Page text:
It doesn't do it because it has been co-opted by the wealthy and powerful, and as long as the only things government does is that short laundry list, that was and is inevitable, because humans live to game systems. We will always seek to find loopholes and exploits in any system of rules or laws, and as no system of rules or laws created by humans is perfect, there will always be such loopholes. Government must therefore be able to grow and change to remain equal to the new ways it will be challenged and exploited by the wealthy or powerful, else it will grow to be irrelevant and useless. I submit to you that the idea that large government is always bad and small government is always better is an ideological position that is not borne out by facts, but which admirably suits the purposes of the wealthy and powerful in curtailing the ability of government to limit their ability to maximize their own personal benefits and those of their classs.

The goal should not be small government, or large government, but effective government; that is, government that most effectively exercises the social actions that it must in order to promote and maintain the goals of an egalitarian representative democracy that endeavors to promote the general welfare of the nation it represents, whatsoever nation that may be - I do not limit that argument to just the USA, mind you. If reducing it's size will remove redundancy and bureaucratic inertia and result in more responsiveness without curtailing effectiveness, then shrink it appropriately. Likewise, if changing conditions and exploitative behaviour on the part of private enterprise (cfe. Wall street et al. in the last couple of decades) require an expansion of government in order to more closely monitor and regulate their activity, then grow the government to do so.

The goal and methods of government should be dictated by pragmatic requirements, not by ideological sloganeering.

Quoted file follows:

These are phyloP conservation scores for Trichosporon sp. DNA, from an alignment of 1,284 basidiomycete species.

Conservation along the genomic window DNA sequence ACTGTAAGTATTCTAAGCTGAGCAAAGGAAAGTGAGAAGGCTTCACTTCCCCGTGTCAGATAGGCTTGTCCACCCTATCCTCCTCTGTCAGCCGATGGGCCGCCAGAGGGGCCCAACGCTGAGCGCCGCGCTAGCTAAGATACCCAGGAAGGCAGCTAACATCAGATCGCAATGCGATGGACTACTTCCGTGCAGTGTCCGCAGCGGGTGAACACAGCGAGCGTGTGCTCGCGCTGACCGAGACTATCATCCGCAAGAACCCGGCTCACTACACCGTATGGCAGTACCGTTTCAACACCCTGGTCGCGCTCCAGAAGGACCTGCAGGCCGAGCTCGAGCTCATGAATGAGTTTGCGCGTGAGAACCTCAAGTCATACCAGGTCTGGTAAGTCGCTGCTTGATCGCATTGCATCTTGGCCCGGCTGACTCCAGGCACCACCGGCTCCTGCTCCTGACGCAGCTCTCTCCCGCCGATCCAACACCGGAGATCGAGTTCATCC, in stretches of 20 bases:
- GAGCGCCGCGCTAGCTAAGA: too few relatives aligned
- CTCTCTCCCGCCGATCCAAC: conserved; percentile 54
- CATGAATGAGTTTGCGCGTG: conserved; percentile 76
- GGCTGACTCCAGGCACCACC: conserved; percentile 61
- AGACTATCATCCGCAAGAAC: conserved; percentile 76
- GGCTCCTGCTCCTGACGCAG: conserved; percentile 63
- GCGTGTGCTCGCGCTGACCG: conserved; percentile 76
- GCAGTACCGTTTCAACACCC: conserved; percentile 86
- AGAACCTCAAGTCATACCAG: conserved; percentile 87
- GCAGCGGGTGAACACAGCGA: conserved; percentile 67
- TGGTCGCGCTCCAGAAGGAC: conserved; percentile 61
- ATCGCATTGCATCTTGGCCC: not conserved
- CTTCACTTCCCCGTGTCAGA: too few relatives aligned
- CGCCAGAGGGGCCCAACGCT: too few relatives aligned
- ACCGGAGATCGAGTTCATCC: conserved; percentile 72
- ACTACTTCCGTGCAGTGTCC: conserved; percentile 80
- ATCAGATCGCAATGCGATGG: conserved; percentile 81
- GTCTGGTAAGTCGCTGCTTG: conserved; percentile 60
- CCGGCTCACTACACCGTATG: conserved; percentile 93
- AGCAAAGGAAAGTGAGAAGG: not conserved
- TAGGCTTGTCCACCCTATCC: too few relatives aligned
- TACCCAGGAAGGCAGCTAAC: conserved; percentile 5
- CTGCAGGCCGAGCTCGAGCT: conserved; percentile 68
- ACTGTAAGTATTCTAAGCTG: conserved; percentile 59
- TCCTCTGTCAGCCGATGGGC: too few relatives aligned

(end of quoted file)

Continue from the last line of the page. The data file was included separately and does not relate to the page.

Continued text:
o5iiawah: Again, I havent. Just government overreaching or neglecting its enumerated authority.


In other words, government is the problem when it doesn't adhere to your narrowly defined ideological position. I hold such unrealistic positions as having very little value, if any.

The appropriate reach of government is determined by the necessities of governance of the society and time in which it finds itself, and the challenges posed by same. To argue otherwise is to play into the hands of those who would undermine government in order to exploit the people for their own gain and the gain of their close others, be they peers or relations.

You can't have it both ways. Tie the hands of government, render it unable to act in a given social arena, and you do not render that arena free by some magic. You simply allow other social actors with the means to do so an unfettered arena in which to pursue their own agenda, none of which are beholden to the people of the nation as is the government.

o5iiawah: The whole reason we have government to begin with is to protect what we have and ensure that a few bad actors dont ruin things for everyone. We need rules for individuals, so we make local laws. We hold those who administer those laws accountable. We have state laws and elect people to execute those laws with means of holding them accountable. We have federal laws and elect people to execute laws, placing limits on their authority and holding them accountable. There's anaccountability mechanism in place for every element of government because government owns an exclusive monopoly on force.